Notable trees and forest stewardship
Among the thousands of trees across Lehigh's campuses are trees notable for their beauty, age, uniqueness, and historical significance. Every species native to Pennsylvania and diverse species from other regions of the U.S. an the world are found here -- well over 100 species. The abundance and variety of trees exceed the criteria required to be a certified arboretum.
Early stewardship: The Chestnut blight of the 20th century
Many trees on campus today were planted in the early 20th century, to replace trees that perished in a devastating chestnut blight. Before the blight, one in four trees in the eastern forests were chestnut trees (Castanea dentata). First detected in New York in 1904, the chestnut blight spread rapidly and ultimately eradicated chestnuts from the forests where they had once thrived.
1900-1925: Lehigh replants its forest
Chestnuts made up a significant proportion of the trees on South Mountain, and all were lost. President Henry Sturgis Drinker, and later others, undertook the project of replenishing forests made sparse from the blight and from logging. Over 100,000 trees were planted between 1900-1925. The spectacular mature trees on our campus today can be traced to early efforts to restore the mountainside canopy.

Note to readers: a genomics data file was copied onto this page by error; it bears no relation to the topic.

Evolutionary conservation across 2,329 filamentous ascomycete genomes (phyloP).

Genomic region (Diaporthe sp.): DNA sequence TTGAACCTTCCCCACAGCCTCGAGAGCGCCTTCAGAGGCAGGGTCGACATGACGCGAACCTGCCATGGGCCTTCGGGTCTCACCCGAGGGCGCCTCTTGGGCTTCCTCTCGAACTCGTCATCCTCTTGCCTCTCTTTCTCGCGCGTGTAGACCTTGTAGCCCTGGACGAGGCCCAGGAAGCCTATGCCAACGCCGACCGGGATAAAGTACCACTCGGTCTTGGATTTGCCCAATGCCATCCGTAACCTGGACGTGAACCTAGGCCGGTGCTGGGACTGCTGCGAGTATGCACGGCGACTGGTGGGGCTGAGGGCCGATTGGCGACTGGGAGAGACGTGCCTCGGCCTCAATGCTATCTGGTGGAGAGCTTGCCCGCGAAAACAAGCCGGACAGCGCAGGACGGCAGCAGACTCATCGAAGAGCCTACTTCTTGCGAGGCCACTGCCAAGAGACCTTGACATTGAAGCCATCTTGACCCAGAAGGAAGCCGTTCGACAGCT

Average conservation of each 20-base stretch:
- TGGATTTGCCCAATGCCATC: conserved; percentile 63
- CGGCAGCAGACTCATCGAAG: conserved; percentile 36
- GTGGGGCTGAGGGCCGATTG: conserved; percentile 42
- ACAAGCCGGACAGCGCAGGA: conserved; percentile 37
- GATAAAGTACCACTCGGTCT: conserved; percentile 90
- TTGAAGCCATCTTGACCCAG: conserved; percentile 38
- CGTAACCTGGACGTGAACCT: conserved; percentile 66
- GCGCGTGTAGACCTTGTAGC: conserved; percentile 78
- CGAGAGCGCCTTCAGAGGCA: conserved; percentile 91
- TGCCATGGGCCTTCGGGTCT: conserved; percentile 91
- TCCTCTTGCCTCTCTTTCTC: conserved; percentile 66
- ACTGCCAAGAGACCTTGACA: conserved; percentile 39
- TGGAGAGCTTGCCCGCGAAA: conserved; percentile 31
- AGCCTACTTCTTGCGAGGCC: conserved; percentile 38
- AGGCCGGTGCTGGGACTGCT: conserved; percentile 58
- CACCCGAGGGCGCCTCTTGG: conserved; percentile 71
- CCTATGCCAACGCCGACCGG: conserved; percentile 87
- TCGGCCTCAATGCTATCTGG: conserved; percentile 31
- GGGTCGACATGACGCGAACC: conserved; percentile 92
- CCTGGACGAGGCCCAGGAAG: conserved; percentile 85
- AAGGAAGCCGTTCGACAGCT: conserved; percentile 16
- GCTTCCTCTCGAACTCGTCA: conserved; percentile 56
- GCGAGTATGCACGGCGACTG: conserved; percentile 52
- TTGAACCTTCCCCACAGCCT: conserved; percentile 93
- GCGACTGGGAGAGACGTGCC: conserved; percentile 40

2017: Protecting vulnerable ash trees
Today, another blight threaten a major tree species -- the Emerald Ash borer (EAB) is killing tens of millions of ash trees (Fraxinus species) across thirty states. As this parasite makes its way into Pennsylvania, Lehigh's arborist identified 200 ash trees on or near campus; these have been treated for EAB via trunk-injected systemic insecticides.
- In the midst of forest trees, Looking Back/Lehigh Week, March 19, 1991.
- Leadership gifts to the university, Lehigh University publication, 1990.
- Several rare trees here, Brown and White, March 24, 1970, p. 6.
- Funeral services held for J.C. Cranmer, Brown and White, February 15, 1929, p. 1.
- Tree plantings beautify campus, Brown and White, November 16, 1923, p. 4.
- Many new trees to grace campus, Brown and White, March 23, 1920, p. 1.
- Eight to nine-thousand trees for Sayre Park. Brown and white, March 10, 1916, p.1.
- Campus trees must be sacrificed. Chestnuts being hewn down. Brown and White, October 3, 1915, p. 1.